Book an appointment
Book a free appointment with one of our experts at a store near you.
What happens in a hearing test?
Understand what happens at your free hearing test with Boots Hearingcare

Swimmer's ear

Swimmer's ear, while not a serious condition, should be addressed promptly. Those who spend a significant amount of time in water are familiar with the risks it poses. Although initially mild, persistent symptoms can become severe and cause discomfort.

If you're concerned about your hearing, book a free hearing health check with us. We're here to help.

Although not a serious condition in the long run, swimmer's ear should be dealt with as quickly as possible. Treatment will help clear up the infection and hence, solve the root of the problem.

Boots Hearingcare offer comprehensive information about swimmer's ear, from symptoms and causes to treatment and prevention…

What is swimmer's ear?

Swimmer's ear is typically a bacterial infection affecting the skin of the outer ear canal, also referred to as external otitis.

The chief cause of swimmer's ear is excessive water exposure infection and the infection can occur in both acute and chronic forms.

Likewise, inserting cotton swabs into the ear canal on a regular basis as a means of ear cleaning at home may also cause an outer ear infection.

What are the symptoms?

Swimmer's ear, or otitis externa, is characterised by various symptoms that can affect the ear canal. Common signs include:

Itching: Persistent itching inside the ear canal is a typical early symptom of swimmer's ear. It may start mildly but can intensify if left untreated.

Redness and Swelling: The ear canal may appear red and swollen. This inflammation is often accompanied by a feeling of fullness or discomfort.

Pain: Swimmer's ear can cause varying degrees of pain, ranging from mild discomfort to severe earache. The pain may worsen when touching or pulling on the outer ear.

Drainage: The ear might produce clear, odorless fluid or pus. This discharge can be a sign of infection and may indicate a more advanced stage of swimmer's ear.

Decreased Hearing: Due to the swelling and accumulation of fluid or debris in the ear canal, hearing loss or muffled hearing may occur.

What are the causes?

Swimmer's ear is often caused by water getting trapped in the ear canal, leading to an infection. This can happen after activities like swimming, bathing, or being in humid conditions. Additionally, foreign objects, such as cotton swabs, scratches in the ear canal, or allergic reactions to jewelry, can contribute to this condition. If you experience discomfort or suspect swimmer's ear, it's advisable to seek professional assistance. At Boots Hearingcare, we provide a free hearing health check to address any concerns and ensure your auditory well-being, emphasising our commitment to your overall ear health.

What treatments are available?

With a confirmed diagnosis of swimmer's ear, a doctor or hearing health professional will recommend treatment options appropriate for your case. These include:

  • Ear drops: Because they contain medication that will not only help clear up infection but also reduce swelling, drops tend to be the go-to for medical professionals when it comes to treating swimmer’s ear. Apply a few times a day for several days and be sure to finish the bottle, even if your symptoms have already abated.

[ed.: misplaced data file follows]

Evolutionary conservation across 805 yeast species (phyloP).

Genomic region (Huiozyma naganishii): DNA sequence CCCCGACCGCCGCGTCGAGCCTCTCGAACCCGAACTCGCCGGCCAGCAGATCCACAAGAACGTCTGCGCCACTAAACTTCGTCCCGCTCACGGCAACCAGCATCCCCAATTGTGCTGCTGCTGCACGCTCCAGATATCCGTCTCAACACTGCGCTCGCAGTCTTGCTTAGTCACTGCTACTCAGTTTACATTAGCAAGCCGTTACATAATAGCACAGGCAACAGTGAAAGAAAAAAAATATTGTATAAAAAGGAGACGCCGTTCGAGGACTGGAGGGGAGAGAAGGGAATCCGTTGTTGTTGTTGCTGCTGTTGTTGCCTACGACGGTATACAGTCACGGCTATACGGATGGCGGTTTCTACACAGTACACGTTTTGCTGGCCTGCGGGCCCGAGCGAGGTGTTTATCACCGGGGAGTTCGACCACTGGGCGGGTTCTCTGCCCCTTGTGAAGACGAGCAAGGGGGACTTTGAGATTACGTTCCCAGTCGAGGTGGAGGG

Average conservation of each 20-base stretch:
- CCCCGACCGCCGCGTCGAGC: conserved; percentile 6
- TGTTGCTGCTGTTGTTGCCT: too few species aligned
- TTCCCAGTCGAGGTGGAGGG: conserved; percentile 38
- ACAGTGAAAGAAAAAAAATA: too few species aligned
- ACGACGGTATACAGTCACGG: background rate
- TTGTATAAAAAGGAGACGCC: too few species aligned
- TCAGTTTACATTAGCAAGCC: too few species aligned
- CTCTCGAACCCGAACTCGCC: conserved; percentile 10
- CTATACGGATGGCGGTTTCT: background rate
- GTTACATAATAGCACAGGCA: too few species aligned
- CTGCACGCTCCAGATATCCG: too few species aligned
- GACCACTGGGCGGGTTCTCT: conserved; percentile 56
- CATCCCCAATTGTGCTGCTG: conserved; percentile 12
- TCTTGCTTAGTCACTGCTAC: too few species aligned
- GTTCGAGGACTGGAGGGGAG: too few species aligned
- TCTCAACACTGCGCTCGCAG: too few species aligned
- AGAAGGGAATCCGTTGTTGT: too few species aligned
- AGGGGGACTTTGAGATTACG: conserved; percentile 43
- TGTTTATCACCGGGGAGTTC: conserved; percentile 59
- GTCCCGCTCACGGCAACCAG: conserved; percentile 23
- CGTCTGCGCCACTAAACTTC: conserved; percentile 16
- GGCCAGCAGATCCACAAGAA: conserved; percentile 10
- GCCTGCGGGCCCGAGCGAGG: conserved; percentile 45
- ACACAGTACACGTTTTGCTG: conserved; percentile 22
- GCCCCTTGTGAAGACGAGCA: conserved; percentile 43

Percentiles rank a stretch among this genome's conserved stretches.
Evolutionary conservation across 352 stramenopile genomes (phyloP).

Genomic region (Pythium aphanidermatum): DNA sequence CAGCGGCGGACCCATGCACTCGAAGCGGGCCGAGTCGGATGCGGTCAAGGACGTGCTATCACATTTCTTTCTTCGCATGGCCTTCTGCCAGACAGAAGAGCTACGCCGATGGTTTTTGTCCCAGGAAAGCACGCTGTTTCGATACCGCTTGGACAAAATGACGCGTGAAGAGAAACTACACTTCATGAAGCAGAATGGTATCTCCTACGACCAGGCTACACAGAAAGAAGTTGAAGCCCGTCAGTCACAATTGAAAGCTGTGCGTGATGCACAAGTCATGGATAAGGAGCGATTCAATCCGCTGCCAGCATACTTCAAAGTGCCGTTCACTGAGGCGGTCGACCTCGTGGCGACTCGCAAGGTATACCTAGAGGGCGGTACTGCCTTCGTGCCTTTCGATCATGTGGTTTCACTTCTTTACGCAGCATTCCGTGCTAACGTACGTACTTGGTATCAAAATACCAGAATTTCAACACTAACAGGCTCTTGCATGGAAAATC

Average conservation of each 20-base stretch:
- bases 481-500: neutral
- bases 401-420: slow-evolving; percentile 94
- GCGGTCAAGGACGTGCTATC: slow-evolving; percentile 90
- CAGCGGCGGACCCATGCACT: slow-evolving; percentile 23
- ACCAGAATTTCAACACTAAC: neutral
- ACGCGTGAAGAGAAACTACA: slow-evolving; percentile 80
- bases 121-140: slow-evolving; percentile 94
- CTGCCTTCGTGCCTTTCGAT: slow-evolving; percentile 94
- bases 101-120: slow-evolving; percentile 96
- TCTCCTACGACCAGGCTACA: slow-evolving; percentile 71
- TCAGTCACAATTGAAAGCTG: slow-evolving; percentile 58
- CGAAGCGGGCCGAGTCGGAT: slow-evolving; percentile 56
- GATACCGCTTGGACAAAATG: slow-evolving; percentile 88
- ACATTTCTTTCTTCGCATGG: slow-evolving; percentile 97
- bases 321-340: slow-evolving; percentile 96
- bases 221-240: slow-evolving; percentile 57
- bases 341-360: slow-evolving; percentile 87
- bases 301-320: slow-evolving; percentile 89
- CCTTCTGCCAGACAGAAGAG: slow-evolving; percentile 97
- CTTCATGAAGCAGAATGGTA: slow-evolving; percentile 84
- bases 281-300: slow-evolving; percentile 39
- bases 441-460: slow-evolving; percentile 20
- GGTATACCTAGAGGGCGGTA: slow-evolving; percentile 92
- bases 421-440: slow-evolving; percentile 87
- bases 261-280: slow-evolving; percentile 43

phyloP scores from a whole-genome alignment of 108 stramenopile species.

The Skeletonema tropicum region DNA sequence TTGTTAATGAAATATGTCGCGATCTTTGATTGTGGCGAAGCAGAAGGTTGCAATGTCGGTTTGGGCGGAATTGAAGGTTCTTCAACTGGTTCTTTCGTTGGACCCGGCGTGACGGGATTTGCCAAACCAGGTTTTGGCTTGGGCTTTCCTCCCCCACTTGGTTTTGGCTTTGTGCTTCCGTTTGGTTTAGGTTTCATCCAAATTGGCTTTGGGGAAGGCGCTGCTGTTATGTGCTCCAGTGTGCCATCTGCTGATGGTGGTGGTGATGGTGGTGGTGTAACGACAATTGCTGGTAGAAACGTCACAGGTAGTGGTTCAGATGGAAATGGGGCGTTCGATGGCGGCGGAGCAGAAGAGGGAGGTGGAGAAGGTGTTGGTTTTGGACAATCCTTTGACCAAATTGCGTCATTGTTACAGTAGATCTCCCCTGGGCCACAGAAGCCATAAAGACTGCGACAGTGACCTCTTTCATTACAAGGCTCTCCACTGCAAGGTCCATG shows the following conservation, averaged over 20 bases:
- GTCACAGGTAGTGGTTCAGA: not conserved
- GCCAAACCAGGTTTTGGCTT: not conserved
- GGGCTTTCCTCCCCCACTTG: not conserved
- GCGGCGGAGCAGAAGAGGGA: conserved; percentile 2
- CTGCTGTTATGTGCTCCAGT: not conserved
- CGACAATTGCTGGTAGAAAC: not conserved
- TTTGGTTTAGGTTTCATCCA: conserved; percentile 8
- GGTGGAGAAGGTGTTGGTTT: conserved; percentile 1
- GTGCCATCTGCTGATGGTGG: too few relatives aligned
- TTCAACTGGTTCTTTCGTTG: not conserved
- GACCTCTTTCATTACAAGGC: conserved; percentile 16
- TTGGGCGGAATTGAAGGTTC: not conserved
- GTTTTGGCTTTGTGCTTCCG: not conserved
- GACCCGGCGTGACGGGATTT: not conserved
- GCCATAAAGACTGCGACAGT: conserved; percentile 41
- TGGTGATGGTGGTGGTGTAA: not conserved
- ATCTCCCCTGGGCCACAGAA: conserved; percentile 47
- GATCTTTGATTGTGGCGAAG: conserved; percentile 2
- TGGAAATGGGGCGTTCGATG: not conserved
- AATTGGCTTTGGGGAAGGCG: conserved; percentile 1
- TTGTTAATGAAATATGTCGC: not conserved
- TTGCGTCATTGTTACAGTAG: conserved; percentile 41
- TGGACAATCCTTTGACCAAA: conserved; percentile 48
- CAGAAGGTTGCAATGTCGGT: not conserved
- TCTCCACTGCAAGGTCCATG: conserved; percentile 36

• Medical procedures: If symptoms are particularly severe, a doctor may need to clean out your ears or do some further exploration in the ear itself before recommending effective treatment. Surgery is not usually required, but a stay in hospital might be needed.
  • At-home solutions: While you’re waiting for ear drops or the results of medical intervention to take effect, paracetamol or ibuprofen will help provide pain relief for swimmer's ear. You should also steer clear of earphones or hearing aids while you’re recovering and keep your ears dry. Also, during this time, limit your use of shampoo and anything else that may irritate the outer ear.

Remember, if symptoms persist despite using any of the above remedies, talk to your GP about putting together a more robust treatment plan.

How can it be prevented?

Preventing swimmer's ear means taking several steps to ensure water does not get trapped inside your ear. This may involve:

  • Wearing ear plugs while swimming
  • Not entering water with uncertain cleanliness, e.g. rivers or lakes
  • Tipping your head to the side after swimming to clear any excess water
  • Drying outside your ears after every bath, shower and swimming session
  • Never removing earwax with cotton buds, fingers, hairpins, etc.

By following these simple guidelines, you can be confident that you're doing everything you can to avoid developing swimmer’s ear and its debilitating effects.

Frequently asked questions

How long does swimmer's ear last without treatment?

  • Despite swimmer's ear usually being able to clear up by itself without treatment over the course of several weeks, prompt medical intervention will stop any unpleasant symptoms and minimise the risk of any further complications developing. Make sure you see your GP as soon as possible to discuss how best to treat your swimmer's ear.

Can you swim with swimmer's ear?

You should avoid swimming whilst battling the symptoms of swimmer's ear. Going back in the pool before you're fully healed could make the problem even worse.

Why is swimmer’s ear so painful?

Ear popping by itself is fine, as you are simply balancing the air pressure between outside and inside your middle ear. However, ear popping can be unpleasant for some and should be investigated if accompanied by other, more severe symptoms.